Welcome back to my series on using field recordings and found sounds in music production. Last time I looked at processing field recordings, and this time we'll see how you can use field recordings more or less unprocessed as a quasi-musical part in mixes. Again, I'll be using recordings from our 'Elements' collection of rain, wind and water sounds: check it out! The example clips in this article also use music loops from 'Geometrics'.
'It's like a veil across the far wall of the tune'
The easiest, and probably my favourite, way of using field recordings in music production is to just let one run, unprocessed, low in the mix. Why' If you choose your recording wisely, it will add an expressive atmosphere, break up the repetition just a little and also cover the featureless, boring digital silence that you get in between sparser beats. One of the masters of this technique is Burial, who described his use of found sounds and field recordings as 'like a veil across the far wall of the tune'.
So how do you know what sort of recording to use' It depends on your music, and what the particular track you're working on is trying to say. A recording of light rain in an empty street could have associations of grey skies, cold and wanting to be somewhere else. So if you've got a melancholic, downtempo tune, a recording such as this could help to set the music in some sort of real-world experiential, emotional context. Rain recordings also tend to contain a lot of high-treble noise, like old vinyl hiss and crackle but more interesting.
In this example, I've shown how a recording of waves on a lake can be used behind a rhythm section of tracks, and blend nicely with an arpeggio loop that fades in over the top.
I mentioned how a rolling a field recording in the background of a mix can cloak the music in atmosphere, but you can take this a step further and switch up your field recordings to mark out different 'scenes' in a tune. You have a relatively subdued 'verse' part, maybe just a drum beat, bass and a few chords, and want to take it up an extra notch when you go into the 'chorus' with your full chords and supporting parts' Switch from the light wind recording of the 'verse' to a stronger wind recording in the 'chorus'!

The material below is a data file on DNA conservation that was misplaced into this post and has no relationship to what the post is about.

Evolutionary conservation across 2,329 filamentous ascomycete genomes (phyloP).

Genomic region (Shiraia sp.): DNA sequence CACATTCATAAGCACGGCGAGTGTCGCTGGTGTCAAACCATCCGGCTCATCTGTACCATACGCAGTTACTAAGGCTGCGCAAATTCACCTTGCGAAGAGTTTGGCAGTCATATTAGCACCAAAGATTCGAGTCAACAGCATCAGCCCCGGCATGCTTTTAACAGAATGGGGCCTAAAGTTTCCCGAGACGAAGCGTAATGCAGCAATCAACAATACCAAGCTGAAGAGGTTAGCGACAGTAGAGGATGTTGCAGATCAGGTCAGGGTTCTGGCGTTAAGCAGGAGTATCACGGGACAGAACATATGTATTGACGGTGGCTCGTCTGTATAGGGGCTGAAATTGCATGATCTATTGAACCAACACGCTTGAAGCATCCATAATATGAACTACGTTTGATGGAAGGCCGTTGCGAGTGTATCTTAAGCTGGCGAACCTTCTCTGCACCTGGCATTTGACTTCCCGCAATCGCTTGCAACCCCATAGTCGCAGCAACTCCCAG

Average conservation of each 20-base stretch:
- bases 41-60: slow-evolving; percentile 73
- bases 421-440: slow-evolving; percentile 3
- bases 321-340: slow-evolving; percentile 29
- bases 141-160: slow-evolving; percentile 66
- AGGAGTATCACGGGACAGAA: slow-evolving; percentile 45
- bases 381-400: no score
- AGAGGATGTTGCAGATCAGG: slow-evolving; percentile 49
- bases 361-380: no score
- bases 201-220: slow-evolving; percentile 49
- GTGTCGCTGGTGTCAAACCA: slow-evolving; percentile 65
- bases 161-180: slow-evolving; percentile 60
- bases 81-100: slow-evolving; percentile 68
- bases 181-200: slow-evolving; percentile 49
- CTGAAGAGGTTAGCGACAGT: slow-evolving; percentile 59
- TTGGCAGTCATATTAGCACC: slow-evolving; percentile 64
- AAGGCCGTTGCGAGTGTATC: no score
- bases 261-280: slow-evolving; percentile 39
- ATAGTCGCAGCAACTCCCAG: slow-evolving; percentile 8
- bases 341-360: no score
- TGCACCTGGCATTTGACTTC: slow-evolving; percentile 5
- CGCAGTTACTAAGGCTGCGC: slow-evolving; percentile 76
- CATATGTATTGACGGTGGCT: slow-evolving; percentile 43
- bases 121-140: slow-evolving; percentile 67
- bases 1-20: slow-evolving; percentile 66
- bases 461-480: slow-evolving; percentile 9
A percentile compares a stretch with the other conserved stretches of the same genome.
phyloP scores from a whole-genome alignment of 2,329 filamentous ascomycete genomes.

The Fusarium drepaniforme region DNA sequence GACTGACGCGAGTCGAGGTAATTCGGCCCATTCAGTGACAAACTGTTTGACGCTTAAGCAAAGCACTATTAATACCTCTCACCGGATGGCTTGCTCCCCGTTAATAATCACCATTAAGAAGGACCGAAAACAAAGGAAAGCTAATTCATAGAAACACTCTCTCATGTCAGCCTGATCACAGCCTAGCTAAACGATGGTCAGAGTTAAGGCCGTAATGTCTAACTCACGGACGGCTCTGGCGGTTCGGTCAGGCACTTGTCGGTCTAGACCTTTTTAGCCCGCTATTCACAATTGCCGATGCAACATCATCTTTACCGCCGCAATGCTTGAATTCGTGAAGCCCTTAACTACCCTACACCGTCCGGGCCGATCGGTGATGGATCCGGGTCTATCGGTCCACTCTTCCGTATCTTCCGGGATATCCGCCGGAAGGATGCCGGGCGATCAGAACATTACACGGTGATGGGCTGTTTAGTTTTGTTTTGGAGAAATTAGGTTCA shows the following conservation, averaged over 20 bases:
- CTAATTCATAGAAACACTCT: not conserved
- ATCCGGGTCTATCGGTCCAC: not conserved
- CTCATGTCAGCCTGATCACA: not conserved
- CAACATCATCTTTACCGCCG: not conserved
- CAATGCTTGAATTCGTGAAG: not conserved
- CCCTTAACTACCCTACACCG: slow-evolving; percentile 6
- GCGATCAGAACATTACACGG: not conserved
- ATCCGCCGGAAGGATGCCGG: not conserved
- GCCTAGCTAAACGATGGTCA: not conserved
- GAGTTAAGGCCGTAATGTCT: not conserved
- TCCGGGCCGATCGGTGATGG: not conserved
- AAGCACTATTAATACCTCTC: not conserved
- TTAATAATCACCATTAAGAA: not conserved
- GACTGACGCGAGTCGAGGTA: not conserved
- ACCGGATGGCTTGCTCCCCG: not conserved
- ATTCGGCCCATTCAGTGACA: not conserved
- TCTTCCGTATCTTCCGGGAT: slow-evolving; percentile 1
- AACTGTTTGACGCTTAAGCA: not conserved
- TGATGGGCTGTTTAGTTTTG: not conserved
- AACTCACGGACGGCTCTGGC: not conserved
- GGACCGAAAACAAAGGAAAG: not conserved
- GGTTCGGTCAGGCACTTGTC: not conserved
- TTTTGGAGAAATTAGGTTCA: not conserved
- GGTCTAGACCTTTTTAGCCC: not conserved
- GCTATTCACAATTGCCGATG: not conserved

As well-made field recordings can draw you in to the environment in which they were recorded, it takes a little while (at least a few seconds) to get drawn in to a new scene with a different recording. So try doing a long crossfade starting before the 'chorus' starts, to give the listener a bit of a heads up and time to adjust to the new atmosphere just in time for the lift.
Here, I've used two different rain recordings to move from lighter rain drops to heavier drops as the mix fills out:
Intertwined with the Chords
In the previous article in this series, I showed how sidechaining a field recording through gating could tie the content of the recording in to the rhythm of a drum beat. In a similar vein, it's possible to use field recordings as textural enhancement for pad and chord parts by layering the recording with the pad and gating accordingly (generally using the same amplitude envelope as used in the pad). Just as NI Massive's Noise oscillator contains found sound wavetables, such as the sound of paper shuffling and foil scrunching, field recordings can be used to add variety and grit to otherwise relatively stable timbres.
To do this doesn't require the same kind of careful selection of ambiance as the previous two techniques, but rather requires selection of textures. Rain sounds have a granular texture which destabilises smoothness, wind sounds have a swelling noise texture that adds dynamics, and water sounds fall in between granular and pitched sounds with the many randomly pitched resonance events within the sound. So while it could take quite a lot of synth programming to recreate these textures, it can be not only a lot quicker and easier but also more interesting to add these elements by using field recordings.
In this last example, the sound of heavy wind is gated, with a long release, by the chords and bass tracks of the music. I think it gives the harmony section a darker and more propulsive feel:
I hope that this series has given you some ideas for using field recordings and found sounds in your own music and that you can now see why these kinds of sound sources have such an important place in the world of sound design for music. Remember to check out some of our collections of field recordings - perfect for this sort of sound design wizardry - and until next time, get creating!